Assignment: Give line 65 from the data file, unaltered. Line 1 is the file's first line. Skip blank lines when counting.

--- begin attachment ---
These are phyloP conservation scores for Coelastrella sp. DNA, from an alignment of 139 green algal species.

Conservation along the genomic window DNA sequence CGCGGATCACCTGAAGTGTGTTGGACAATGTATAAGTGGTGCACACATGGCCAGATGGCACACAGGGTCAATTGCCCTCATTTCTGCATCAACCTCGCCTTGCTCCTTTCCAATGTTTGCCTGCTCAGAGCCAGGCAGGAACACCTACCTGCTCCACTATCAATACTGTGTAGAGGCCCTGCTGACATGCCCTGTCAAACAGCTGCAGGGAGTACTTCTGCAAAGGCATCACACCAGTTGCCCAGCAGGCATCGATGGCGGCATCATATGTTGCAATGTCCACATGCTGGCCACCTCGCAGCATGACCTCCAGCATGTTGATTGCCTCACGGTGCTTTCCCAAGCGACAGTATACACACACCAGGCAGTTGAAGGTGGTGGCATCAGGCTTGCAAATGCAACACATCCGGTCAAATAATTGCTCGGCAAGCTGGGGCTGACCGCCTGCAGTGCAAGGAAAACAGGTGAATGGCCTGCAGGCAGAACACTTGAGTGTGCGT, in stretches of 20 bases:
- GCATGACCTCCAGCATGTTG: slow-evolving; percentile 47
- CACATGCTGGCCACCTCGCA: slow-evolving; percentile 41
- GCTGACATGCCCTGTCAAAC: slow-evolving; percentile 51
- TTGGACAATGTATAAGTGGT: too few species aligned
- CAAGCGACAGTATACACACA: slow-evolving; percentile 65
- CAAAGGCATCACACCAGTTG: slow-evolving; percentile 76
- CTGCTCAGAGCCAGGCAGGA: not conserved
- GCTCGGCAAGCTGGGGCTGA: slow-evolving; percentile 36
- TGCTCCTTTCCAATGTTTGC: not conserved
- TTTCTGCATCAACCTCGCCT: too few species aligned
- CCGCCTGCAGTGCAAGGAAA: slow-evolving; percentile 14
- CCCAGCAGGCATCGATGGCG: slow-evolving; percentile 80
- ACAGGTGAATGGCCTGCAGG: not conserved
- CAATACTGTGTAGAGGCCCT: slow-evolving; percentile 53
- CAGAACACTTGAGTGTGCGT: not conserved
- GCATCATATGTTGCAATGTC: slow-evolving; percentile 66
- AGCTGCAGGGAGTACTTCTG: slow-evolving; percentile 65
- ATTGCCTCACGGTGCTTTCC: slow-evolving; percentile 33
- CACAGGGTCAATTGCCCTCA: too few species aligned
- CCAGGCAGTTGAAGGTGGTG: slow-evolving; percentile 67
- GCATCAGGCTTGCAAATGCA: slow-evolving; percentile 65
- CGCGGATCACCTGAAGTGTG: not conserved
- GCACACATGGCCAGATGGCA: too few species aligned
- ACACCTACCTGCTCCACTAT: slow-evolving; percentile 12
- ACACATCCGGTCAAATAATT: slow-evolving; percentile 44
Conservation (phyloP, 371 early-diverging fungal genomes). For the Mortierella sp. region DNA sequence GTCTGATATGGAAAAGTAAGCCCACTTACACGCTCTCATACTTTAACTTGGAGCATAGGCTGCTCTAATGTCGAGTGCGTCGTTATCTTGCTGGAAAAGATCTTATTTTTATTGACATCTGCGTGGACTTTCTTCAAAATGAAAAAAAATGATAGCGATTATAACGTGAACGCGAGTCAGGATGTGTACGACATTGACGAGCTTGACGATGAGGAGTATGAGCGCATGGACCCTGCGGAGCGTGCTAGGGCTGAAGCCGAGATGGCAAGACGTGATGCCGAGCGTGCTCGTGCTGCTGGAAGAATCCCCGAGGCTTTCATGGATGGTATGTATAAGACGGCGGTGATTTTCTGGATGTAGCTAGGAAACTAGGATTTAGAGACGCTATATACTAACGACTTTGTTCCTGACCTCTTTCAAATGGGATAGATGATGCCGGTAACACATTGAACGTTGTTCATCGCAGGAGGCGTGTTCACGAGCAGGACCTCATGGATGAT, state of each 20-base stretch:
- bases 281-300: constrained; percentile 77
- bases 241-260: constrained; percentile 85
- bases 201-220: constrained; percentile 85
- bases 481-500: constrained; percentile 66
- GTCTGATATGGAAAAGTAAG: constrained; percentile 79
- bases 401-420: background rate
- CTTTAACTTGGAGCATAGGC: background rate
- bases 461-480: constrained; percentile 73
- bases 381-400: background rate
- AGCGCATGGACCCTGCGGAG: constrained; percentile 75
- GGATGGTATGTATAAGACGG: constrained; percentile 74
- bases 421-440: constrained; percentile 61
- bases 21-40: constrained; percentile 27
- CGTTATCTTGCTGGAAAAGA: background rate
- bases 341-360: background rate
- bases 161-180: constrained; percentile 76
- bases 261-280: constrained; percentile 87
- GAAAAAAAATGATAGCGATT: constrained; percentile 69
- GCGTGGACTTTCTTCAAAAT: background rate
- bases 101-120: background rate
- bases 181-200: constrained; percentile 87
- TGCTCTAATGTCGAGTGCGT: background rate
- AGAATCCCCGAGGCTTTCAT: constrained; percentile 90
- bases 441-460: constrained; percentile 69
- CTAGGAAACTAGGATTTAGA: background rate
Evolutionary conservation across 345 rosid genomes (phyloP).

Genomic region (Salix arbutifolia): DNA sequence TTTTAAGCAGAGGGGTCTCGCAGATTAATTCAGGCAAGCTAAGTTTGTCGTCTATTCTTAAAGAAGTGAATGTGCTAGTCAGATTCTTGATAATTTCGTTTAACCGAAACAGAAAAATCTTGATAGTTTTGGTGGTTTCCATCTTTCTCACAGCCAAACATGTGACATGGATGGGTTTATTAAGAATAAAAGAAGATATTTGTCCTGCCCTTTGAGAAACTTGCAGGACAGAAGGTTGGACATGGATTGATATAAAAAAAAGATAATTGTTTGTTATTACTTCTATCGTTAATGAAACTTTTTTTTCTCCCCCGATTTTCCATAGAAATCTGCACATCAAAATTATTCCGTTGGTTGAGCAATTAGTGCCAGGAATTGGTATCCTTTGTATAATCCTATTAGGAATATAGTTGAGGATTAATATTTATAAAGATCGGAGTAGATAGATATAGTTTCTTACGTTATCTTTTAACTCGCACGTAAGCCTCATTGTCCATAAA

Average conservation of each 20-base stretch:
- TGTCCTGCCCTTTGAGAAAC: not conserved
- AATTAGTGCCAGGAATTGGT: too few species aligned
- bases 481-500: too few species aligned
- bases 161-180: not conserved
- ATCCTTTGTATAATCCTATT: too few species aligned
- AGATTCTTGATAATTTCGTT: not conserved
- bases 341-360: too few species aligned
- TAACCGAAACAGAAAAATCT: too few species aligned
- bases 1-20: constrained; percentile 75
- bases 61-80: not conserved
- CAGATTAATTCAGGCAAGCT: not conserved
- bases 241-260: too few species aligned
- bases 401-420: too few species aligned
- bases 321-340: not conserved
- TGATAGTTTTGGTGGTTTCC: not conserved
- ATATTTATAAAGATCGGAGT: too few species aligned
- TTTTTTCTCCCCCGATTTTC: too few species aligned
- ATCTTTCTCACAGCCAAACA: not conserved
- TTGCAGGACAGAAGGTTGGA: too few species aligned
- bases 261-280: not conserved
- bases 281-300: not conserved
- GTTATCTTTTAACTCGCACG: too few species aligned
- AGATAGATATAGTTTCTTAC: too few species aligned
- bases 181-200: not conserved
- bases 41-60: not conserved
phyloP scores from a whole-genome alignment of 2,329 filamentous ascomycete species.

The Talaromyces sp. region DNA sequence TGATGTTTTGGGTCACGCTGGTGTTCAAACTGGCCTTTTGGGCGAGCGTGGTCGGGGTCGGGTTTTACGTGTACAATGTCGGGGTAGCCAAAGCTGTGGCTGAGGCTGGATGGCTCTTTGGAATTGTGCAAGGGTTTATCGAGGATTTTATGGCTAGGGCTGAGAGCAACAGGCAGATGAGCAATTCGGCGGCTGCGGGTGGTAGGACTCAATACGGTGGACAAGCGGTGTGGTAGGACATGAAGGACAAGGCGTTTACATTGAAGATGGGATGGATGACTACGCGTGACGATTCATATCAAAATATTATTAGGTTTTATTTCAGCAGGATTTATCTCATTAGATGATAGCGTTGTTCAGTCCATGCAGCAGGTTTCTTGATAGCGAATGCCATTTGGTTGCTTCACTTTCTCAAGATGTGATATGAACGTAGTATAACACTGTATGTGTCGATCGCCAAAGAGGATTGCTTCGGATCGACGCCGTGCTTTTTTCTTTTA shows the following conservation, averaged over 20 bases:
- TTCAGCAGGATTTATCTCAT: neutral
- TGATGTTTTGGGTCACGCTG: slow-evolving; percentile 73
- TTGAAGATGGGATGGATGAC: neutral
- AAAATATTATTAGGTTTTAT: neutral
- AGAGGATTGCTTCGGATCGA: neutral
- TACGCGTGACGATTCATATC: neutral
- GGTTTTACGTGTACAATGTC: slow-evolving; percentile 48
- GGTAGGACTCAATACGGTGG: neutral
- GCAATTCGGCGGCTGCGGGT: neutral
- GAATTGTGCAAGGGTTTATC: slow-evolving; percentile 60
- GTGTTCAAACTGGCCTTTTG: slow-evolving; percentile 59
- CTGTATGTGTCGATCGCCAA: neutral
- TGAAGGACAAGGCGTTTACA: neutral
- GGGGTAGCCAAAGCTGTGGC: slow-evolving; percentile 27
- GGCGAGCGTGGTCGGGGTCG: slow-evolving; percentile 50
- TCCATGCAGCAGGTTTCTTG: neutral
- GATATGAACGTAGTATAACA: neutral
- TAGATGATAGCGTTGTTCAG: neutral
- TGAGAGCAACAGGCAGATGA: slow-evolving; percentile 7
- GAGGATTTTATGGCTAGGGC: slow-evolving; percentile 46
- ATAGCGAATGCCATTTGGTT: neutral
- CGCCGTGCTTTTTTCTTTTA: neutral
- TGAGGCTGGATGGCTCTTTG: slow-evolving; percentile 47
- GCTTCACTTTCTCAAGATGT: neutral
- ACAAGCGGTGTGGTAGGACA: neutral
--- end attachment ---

- bases 1-20: constrained; percentile 75